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To Text or Not to Text? Recommended Practices for Staff-Student Communications

By Net Assets posted 11-17-2016 02:16 PM

Texting woman

Risk Management |

Texting is where students live. For staff-student communications, schools must develop policies that balance safety with reality.

Article by Grace H. Lee

From the November/December 2016 Net Assets

Is there such a thing as being too vigilant in reminding faculty and staff of appropriate boundaries with students? Possibly not, given the combination of recent high-profile abuse investigations and the pervasiveness of mobile phones.

Part of this conversation involves avoiding being alone with students behind closed doors or interacting with students over social media, as I wrote in the September/October Legal Matters. Especially tricky, however, is the matter of texting. While no two schools have an identical culture or value set, every school must strive to craft texting policies that balance safety with reality.

Communication over preferred methods, such as school email accounts, often falls to the wayside because students simply don’t use them.

Texting has many practical advantages. It’s the main form of communication among students; it’s where they live. If you want — or need — to reach a student, that’s how you’ll find him or her. This is why many faculty and staff find it so challenging to adhere to well-intentioned policies forbidding texting. A coach may need to quickly alert the team to a change in location for a game. A chaperone may need to locate a straggling student before the bus leaves after an outing to the city. Some teachers argue that there are practical reasons and even educational benefits in allowing students to text them questions about an assignment on evenings or weekends. Communication over preferred methods, such as school email accounts, often falls to the wayside because students simply don’t use them.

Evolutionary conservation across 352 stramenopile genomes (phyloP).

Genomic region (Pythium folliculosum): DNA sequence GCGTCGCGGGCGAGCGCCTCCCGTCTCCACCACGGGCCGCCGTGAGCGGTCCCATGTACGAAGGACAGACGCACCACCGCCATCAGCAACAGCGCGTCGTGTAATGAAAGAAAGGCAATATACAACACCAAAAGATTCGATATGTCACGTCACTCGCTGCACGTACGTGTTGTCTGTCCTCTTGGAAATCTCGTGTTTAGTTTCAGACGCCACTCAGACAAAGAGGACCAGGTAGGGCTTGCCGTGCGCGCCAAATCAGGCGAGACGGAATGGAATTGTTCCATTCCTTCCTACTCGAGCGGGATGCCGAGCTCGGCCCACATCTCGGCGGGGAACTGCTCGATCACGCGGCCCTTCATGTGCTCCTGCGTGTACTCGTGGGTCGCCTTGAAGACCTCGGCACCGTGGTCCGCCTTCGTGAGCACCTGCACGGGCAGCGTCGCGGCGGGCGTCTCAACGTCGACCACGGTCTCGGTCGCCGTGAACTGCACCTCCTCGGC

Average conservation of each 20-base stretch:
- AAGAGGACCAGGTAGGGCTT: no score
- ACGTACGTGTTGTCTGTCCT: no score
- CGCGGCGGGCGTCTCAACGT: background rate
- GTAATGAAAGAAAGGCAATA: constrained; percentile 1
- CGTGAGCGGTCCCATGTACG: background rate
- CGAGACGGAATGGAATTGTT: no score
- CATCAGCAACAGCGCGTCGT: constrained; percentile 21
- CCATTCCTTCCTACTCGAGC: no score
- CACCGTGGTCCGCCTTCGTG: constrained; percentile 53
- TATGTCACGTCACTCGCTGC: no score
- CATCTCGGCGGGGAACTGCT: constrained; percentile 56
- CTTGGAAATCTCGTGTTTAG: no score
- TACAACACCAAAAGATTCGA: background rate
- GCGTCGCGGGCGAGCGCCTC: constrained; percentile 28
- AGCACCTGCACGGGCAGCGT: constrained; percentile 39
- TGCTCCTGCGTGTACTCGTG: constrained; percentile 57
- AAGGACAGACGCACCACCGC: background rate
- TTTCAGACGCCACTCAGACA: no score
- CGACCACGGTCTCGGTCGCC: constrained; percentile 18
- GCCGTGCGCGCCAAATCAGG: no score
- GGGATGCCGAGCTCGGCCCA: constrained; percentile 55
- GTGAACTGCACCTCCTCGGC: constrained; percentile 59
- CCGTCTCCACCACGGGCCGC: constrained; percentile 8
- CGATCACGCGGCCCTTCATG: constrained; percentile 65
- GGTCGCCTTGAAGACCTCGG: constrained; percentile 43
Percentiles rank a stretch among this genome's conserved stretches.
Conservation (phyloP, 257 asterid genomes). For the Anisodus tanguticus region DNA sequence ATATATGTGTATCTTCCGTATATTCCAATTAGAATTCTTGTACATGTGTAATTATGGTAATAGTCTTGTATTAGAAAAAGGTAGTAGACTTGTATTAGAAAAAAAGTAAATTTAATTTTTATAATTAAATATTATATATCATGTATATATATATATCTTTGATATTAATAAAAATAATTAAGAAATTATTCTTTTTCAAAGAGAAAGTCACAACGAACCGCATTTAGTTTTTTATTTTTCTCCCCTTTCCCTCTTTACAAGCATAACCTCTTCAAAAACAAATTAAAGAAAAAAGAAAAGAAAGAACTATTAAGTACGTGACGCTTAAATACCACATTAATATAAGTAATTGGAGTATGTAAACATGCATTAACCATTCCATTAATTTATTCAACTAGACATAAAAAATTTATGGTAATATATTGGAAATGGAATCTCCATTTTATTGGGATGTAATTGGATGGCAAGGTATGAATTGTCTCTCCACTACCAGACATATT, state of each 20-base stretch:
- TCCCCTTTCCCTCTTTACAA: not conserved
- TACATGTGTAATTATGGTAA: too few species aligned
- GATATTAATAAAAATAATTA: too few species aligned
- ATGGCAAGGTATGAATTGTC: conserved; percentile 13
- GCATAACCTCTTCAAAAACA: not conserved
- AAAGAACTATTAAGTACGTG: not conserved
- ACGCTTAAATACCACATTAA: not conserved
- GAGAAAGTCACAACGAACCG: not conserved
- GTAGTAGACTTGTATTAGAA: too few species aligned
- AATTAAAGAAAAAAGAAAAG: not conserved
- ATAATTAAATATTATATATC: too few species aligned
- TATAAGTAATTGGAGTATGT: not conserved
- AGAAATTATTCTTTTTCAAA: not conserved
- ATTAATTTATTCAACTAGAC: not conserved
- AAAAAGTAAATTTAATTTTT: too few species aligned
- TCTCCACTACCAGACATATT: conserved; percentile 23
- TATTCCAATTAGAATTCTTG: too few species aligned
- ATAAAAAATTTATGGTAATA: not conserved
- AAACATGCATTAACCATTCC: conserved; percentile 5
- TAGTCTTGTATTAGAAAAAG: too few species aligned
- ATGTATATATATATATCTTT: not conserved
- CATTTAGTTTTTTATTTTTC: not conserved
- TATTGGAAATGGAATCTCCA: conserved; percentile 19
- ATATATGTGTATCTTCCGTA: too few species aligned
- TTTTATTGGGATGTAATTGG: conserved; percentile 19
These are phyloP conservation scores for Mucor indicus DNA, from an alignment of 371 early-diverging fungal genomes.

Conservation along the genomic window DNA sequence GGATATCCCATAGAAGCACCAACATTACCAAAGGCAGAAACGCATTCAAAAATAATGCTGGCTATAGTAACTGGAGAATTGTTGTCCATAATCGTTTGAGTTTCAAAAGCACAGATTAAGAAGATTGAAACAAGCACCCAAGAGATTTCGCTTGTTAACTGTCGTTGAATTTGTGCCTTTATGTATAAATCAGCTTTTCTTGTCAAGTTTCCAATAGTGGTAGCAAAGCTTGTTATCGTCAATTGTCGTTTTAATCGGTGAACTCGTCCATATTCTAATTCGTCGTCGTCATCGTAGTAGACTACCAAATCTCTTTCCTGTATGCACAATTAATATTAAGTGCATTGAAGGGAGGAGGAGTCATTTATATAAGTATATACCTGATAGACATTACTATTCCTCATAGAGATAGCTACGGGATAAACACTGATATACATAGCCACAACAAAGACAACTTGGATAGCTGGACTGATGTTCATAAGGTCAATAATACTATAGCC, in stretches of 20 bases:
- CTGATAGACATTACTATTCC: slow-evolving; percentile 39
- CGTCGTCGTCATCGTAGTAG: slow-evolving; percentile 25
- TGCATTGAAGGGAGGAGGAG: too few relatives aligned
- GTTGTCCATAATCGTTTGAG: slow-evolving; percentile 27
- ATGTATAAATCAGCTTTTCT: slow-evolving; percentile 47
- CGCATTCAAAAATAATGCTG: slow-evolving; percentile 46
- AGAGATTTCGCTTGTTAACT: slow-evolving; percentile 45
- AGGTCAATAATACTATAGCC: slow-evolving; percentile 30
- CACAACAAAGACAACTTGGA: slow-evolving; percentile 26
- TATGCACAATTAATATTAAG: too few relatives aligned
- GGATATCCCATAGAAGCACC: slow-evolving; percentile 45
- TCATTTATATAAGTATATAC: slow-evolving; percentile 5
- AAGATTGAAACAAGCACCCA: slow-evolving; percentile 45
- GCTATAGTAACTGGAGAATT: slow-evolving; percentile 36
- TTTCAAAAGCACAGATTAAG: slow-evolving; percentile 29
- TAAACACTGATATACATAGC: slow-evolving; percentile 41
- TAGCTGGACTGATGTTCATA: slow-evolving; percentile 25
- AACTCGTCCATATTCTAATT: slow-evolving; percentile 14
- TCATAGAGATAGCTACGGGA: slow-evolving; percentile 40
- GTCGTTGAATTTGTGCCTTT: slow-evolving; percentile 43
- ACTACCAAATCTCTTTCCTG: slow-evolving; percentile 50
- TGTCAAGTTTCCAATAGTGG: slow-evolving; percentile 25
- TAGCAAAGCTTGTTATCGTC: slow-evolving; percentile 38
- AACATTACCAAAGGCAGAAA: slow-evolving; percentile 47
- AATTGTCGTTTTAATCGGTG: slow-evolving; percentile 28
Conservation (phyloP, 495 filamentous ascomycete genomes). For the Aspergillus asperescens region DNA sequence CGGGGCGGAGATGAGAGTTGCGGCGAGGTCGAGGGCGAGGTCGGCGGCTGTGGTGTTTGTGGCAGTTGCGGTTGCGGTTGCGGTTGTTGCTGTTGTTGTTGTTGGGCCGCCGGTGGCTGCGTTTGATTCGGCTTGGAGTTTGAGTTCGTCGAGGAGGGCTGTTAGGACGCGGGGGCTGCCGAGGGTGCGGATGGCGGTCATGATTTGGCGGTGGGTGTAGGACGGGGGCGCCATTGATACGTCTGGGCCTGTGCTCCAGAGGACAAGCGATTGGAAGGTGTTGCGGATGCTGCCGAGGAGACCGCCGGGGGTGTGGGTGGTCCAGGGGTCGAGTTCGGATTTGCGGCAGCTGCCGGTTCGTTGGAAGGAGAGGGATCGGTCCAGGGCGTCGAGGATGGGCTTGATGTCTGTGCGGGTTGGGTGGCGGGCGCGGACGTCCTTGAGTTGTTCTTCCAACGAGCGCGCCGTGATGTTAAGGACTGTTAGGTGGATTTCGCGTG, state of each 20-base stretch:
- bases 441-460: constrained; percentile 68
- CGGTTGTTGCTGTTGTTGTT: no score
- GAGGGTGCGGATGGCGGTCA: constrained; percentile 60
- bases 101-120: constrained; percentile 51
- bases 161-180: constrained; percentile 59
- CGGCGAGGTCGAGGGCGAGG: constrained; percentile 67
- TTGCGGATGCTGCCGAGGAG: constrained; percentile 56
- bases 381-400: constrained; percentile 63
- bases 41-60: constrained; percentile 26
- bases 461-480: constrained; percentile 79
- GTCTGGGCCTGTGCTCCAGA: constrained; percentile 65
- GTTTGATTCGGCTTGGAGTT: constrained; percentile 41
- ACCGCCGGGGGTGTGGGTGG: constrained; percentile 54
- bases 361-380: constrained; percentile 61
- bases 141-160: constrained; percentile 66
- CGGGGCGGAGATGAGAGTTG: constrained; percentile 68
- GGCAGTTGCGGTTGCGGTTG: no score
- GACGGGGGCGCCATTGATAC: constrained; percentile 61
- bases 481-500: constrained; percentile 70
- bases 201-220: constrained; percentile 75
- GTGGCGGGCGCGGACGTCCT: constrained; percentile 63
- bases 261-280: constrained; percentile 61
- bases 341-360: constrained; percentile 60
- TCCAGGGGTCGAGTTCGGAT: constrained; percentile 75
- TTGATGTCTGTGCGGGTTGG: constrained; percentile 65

Texting between adults and children is also a slippery slope. There is tremendous potential for misunderstandings, blurred privacy lines, inappropriate relationships and favoritism — real or perceived — when schools permit unlimited and unsupervised texting. While some schools outright forbid or strongly discourage teacher-student texting of any kind, others have successfully drawn broader parameters to address the realities of certain situations.

Here are some of the policies schools have developed to establish clear boundaries, maintain transparency and minimize risk:

  • Coaches/teachers may send group texts to an entire team/class.
  • Coaches/teachers may send group texts to an entire team/class but must also include parents.
  • Any texts between coaches/teachers and students must copy parents.
  • Chaperones, coaches and other adults may use school-provided phones as needed to text students while off-campus for safety and other reasons.
  • Coaches/teachers may use certain group messaging apps to send alerts and otherwise communicate with students. Two popular apps are Remind and GroupMe.
  • Faculty may text students in an emergency if other means of communication are not successful.
  • Faculty and students may text pursuant to clear guidelines about the boundaries and limited school-related nature of the communications.

Each school is advised to take an honest look at the current practices and needs of your faculty and other staff. Consider the practical realities of communicating with students in certain situations, and enlist legal counsel, if needed, to set parameters around texting. You may find that an all-or-nothing approach no longer fits the current model and new guidelines are needed. 

Grace Lee is NBOA’s vice president, legal affairs, and an attorney who has represented independent schools in various employment and related matters. Contact her at


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